• The professional development has been shortened to four days, instead of five.

• The PD will shift to focus primarily on disaggregating standards, with a secondary focus on ensuring that instructional practices and assessment cover the depth and breadth of the standard.

• Funding is now available to pay for substitutes, so that teachers can attend the PD series. This funding is made possible by a grant from the Great Plains Education Foundation.

• The deadline to register for this year’s PD series has been extended to Oct. 14. Training will now begin in November.

Go to http://doe.sd.gov/octe/commoncoreStandards.asp to learn more about the Common Core Professional Development Series. Or contact Becky Nelson at the Department of Education, (605) 773-4681 or becky.nelson@state.sd.us.

Last year’s Teachers of the Year to be honored at banquet

District-level Teachers of the Year from across South Dakota will be honored at a banquet hosted by the Department of Education during the annual Systems Change Conference, Oct. 19-21, in Spearfish. The department will cover conference registration, lodging and meals during the conference for your district’s 2010-11 Teacher of the Year. The banquet will be held the evening of Oct. 20. This is a great opportunity to recognize and reward your district-level Teacher of the Year for always going the extra mile!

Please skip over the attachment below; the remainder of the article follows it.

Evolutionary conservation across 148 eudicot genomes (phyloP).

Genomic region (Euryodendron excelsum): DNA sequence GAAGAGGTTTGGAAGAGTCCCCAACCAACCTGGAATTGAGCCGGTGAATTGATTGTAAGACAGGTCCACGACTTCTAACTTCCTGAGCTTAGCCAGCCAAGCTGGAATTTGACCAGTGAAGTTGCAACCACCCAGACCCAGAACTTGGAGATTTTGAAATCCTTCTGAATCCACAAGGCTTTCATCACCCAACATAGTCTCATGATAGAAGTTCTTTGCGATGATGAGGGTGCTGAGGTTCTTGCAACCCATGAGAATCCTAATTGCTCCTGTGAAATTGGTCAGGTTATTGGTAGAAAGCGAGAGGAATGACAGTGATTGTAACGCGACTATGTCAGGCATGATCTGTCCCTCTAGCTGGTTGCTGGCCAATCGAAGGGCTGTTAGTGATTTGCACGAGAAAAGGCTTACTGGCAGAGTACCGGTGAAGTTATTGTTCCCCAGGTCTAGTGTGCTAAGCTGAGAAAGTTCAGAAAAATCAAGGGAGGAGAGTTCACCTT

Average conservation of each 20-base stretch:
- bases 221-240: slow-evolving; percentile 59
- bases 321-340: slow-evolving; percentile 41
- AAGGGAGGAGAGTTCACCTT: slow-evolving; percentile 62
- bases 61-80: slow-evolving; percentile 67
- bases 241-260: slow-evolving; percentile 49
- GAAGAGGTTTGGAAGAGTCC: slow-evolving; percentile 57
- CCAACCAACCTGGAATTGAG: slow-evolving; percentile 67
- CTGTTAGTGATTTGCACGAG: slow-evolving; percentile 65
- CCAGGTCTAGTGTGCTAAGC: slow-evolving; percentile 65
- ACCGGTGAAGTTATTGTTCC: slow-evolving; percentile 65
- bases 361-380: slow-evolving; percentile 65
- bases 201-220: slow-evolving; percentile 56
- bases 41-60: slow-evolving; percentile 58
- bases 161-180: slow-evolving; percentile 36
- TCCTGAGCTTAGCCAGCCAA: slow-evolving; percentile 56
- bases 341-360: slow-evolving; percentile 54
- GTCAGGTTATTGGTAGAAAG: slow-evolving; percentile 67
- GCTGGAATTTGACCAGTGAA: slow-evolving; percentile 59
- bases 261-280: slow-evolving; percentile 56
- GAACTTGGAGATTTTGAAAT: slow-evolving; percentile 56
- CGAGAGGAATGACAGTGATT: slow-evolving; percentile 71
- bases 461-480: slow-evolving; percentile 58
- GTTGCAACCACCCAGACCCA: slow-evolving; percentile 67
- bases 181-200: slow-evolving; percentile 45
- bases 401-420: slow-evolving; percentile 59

Please provide us with the name of your 2010-11 district-level Teacher of the Year, so we can invite him or her to the annual banquet. To to https://spreadsheets.google.com/spreadsheet/viewform?formkey=dGJzZ0E1c0lPOXI3VnNqZ3hfU0VTRlE6MQ to submit the information electronically.

Questions regarding the Teacher of the Year recognition banquet can be directed to Lanette Johnston at (605) 773-8415 or lanette.johnston@state.sd.us.

QZABs offer cost-effective financing of renovation and other projects

Qualified public school districts can take advantage of a unique financing instrument that allows them to carry out much-needed school renovations and repairs. The instrument is Qualified Zone Academy Bonds, or QZABs. South Dakota currently has about $4.35 million in QZAB authority.

QZABs are bonds the federal government subsidizes by providing tax credits in lieu of cash interest payments to bondholders. As a result, school districts are generally responsible for repayment of just principal. These bonds may be used at an eligible school for several purposes: rehabilitating or repairing school facilities; purchasing equipment; developing curricula; and training school personnel. They may not be used for new construction.

The primary eligibility requirement is that a public school has a reasonable expectation that at least 35 percent of the students attending the school will be eligible for free and reduced price lunches under the national school lunch program. The school also must comply with other criteria detailed in the QZAB application.

Schools may apply for a minimum of $250,000 in QZAB authority and a maximum of $500,000 during this allocation cycle.

An application is available at http://doe.sd.gov/ofm/qzab.asp. Click on “Application” in the right-hand column.

Questions regarding QZABs can be directed to Cody Stoeser at the Department of Education, (605) 773-3248 or cody.stoeser@state.sd.us.